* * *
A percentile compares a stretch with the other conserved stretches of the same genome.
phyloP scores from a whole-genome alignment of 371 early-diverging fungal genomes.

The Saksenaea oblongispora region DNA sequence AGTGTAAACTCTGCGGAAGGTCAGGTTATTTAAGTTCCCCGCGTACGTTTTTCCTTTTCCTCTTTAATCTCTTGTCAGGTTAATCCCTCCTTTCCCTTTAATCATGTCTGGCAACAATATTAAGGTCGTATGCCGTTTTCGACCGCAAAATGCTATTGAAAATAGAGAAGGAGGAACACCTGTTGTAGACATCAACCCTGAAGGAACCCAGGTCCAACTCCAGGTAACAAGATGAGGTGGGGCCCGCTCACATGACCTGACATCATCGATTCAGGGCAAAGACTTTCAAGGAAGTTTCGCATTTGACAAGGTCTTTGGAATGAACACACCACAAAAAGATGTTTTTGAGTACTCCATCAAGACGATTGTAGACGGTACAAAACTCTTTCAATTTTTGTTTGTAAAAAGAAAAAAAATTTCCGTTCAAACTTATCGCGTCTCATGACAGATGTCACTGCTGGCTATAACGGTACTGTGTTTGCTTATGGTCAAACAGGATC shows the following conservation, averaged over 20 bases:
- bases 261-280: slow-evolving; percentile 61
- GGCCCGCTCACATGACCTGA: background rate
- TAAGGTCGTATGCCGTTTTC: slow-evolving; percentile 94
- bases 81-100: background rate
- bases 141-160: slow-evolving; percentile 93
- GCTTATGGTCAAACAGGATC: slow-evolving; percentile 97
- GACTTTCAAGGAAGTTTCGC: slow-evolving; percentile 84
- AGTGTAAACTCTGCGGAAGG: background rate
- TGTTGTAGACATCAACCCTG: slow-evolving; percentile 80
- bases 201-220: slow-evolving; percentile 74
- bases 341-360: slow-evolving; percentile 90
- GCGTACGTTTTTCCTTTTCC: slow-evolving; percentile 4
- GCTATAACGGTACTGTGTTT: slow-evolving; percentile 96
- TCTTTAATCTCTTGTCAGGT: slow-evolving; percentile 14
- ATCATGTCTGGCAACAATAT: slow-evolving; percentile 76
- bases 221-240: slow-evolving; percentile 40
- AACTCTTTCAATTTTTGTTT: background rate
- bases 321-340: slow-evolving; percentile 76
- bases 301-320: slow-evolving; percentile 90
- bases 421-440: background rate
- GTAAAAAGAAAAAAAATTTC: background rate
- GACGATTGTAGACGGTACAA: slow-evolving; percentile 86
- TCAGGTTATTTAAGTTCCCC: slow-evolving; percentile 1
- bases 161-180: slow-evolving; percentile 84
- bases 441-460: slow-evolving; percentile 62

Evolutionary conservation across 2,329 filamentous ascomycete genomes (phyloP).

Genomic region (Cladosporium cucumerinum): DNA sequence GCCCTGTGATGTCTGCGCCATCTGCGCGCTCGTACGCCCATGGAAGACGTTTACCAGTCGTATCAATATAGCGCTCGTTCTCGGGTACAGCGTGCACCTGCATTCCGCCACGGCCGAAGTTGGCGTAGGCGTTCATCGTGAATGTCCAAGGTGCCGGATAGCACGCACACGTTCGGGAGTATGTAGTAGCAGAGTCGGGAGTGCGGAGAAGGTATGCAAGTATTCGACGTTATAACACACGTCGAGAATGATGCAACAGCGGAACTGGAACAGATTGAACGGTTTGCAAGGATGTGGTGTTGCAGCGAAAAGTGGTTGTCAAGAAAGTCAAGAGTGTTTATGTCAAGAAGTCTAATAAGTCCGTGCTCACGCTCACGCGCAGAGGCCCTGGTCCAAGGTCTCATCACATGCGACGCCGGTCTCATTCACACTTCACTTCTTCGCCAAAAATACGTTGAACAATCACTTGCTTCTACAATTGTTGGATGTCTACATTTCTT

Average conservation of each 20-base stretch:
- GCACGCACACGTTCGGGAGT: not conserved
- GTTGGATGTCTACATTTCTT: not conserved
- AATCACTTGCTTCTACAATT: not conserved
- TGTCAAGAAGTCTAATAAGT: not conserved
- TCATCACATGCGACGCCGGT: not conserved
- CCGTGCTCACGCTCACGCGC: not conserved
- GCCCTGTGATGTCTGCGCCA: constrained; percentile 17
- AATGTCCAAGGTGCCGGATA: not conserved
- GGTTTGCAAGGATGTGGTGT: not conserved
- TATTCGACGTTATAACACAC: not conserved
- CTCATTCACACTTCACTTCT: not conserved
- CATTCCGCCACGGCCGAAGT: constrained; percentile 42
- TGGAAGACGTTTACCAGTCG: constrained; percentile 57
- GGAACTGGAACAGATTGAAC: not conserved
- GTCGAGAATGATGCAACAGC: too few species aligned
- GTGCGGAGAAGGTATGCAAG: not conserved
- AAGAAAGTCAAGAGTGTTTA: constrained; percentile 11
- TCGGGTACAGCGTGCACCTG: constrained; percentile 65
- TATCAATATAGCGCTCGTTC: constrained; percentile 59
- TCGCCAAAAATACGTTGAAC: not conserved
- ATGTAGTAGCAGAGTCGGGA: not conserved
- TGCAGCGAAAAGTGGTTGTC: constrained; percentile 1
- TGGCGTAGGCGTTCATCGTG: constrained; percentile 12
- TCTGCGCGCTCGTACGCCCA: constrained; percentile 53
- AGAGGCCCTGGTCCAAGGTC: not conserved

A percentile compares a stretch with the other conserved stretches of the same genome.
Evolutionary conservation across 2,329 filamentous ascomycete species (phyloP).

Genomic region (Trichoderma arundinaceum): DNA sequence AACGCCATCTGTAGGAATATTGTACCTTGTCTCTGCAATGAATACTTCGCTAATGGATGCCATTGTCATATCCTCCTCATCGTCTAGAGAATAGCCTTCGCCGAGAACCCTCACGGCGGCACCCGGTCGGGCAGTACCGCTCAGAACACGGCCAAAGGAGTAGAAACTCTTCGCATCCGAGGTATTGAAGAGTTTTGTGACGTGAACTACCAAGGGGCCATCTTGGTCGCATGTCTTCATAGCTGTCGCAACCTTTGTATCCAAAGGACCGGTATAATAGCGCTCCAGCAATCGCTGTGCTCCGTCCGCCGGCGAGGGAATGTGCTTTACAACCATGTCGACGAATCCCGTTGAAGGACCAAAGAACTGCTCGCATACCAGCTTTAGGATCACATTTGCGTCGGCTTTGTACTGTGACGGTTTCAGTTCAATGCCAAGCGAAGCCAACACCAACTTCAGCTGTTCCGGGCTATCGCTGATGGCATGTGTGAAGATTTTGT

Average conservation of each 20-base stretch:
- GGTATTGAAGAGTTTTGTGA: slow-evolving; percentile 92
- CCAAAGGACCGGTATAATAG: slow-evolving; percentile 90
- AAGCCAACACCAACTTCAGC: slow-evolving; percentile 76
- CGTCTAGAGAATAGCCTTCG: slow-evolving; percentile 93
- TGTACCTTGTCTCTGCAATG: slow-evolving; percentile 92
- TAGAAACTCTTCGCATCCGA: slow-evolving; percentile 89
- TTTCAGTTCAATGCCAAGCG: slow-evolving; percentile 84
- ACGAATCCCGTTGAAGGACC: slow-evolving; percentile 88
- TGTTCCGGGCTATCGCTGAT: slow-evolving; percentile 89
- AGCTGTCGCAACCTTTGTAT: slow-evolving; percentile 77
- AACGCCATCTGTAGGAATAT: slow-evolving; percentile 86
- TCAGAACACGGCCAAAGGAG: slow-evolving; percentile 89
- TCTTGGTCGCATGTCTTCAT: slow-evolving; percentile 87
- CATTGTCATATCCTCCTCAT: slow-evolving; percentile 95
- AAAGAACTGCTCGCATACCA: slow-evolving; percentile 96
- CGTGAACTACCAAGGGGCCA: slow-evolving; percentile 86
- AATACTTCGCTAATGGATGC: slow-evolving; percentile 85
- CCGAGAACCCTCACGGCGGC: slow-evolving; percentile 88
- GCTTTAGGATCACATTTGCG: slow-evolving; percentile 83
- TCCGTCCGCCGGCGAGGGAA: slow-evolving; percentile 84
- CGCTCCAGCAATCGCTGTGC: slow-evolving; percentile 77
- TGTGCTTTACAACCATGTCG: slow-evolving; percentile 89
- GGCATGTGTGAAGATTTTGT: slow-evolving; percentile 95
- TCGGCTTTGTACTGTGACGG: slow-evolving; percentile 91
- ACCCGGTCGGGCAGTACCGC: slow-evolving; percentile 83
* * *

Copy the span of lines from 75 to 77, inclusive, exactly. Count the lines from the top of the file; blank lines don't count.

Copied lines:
- AAAGAACTGCTCGCATACCA: slow-evolving; percentile 96
- CGTGAACTACCAAGGGGCCA: slow-evolving; percentile 86
- AATACTTCGCTAATGGATGC: slow-evolving; percentile 85